Eric Miller served as the Community Arts Council Executive Director from 2017 to mid-2021. He came into the role with an already long list of contributions to the arts community. For over 25 years, he was a performer, teacher, director, producer, theatre maker, and nonprofit administrator in both Canada and the United States. Prior to becoming CACV’s Executive Director, he was the Artistic producer at The Only Animal Theatre Company. In addition to leading youth theatre programs at The Cultch, he also co-mentored and produced Generation Hot with Vancouver Fringe. Eric’s practice lies at the intersection of people, place, and story.
When we sat down with Eric, he told us about the beginning of his story with CACV— his interviews for the Executive Director position. His ferry was canceled due to the weather conditions so he chartered a water taxi on a stormy day with no other boats on the water. Luckily he made it to the interview— where he landed the role.
While Eric was in “learning mode” for the first couple years, he knew he wanted to advocate for both visual and performing arts. CACV’s recent history had a strong visual arts orientation but coming from a performing arts program, Eric wanted to bring this area to light.
Eric took the reins from Chris Gilpin, who already spearheaded a new strategic plan with the direction of growing programs across the city. There was intent to continue the recently piloted Reframing Relations program and launch an Outsider Arts Festival. “I had a pretty clear mandate… so I definitely felt like the plate was full enough and there was plenty to work on,” Eric said.
Eric is still excited about working on the Vancouver Outsider Arts Festival launch. Eric explained that, “[CACV] created a really unique kind of setting where people felt supported and seen and cared for through the application process, the selection process, and through to the festival.” He shared that, “those Friday nights… in that beautiful space in the big main hall of the Roundhouse are some of [his] happiest memories,” especially because of the volunteers who helped out every year and the dedicated artists who participated despite having to overcome all sorts of barriers.
The Reframing Relations program consisted of an Indigenous artist and a settler artist “enacting a relationship.” Eric saw that it was best operated through self-management. He stated, “the program manager, artists, and facilitators were all so strong in terms of being artists and community organizers and just fierce people that I didn’t want to get in the way of it.” So, he tried to support the program by keeping the funds flowing and being there for the team.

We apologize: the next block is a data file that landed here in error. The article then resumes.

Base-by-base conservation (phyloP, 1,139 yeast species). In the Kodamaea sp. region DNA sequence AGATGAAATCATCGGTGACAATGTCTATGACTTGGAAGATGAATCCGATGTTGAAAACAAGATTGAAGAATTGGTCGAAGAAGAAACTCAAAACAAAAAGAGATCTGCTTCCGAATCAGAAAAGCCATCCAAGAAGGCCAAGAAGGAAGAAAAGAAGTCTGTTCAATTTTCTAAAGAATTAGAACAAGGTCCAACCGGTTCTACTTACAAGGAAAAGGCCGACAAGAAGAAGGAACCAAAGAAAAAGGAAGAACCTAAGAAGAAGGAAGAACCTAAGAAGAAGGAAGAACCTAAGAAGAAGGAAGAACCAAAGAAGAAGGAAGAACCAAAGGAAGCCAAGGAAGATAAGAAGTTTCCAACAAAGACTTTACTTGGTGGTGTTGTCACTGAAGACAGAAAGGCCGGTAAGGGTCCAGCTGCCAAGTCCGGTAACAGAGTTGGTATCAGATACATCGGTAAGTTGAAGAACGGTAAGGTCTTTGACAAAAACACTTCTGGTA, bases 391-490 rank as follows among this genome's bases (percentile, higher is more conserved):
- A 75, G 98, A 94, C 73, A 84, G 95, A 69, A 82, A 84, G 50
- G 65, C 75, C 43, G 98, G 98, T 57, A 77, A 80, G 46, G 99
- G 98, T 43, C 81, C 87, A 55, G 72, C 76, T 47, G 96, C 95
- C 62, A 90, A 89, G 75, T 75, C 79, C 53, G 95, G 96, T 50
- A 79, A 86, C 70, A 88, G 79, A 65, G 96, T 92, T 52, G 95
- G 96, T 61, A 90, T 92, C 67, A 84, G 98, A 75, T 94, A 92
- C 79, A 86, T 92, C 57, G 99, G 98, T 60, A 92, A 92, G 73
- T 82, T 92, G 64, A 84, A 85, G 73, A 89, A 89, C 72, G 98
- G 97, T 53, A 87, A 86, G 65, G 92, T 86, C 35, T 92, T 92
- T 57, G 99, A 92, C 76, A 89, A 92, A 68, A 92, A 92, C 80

Reflecting further on the Reframing Relations program, he knows this program is about getting people to think and to question, and to unsettle. Eric pointed out how timely this program’s debut was because of the specific challenges Indigenous communities in BC were encountering. He also noted the political risk CACV took by administering this program; he is glad that they have managed to sustain it nonetheless, and hopes to see it flourish further.
Eric and Johnny Trinh (former Program Manager), who were close colleagues, worked with the board to take risks and avoid outdated ideas of how community arts councils should operate. They focused on, “new ways of working and new ways of being an organization.”
Eric believes that the future of CACV rests in the reoccurring question of why CACV should exist at all. He emphasizes that understanding the current role that CACV can play and why, is paramount to preserve its’ relevance and vitality. Which gaps shall the CACV tackle? Who is CACV for? What approach to community arts shall CACV take? Answers to these questions must constantly be reevaluated. Eric believes that CACV needs to be responsive to current affairs and think of, “what is needed and what has not yet been thought possible.”
At the end of our interview with Eric, he left us with this: I wish that CACV continues to find its purpose and refine its sense of purpose in a way that is shared… that is meaningful and inspiring. In a way that attracts people, and dollars, and other organizations and partnerships to join in. And that is open to what a need might be and that [CACV] might be able to find a creative way to support.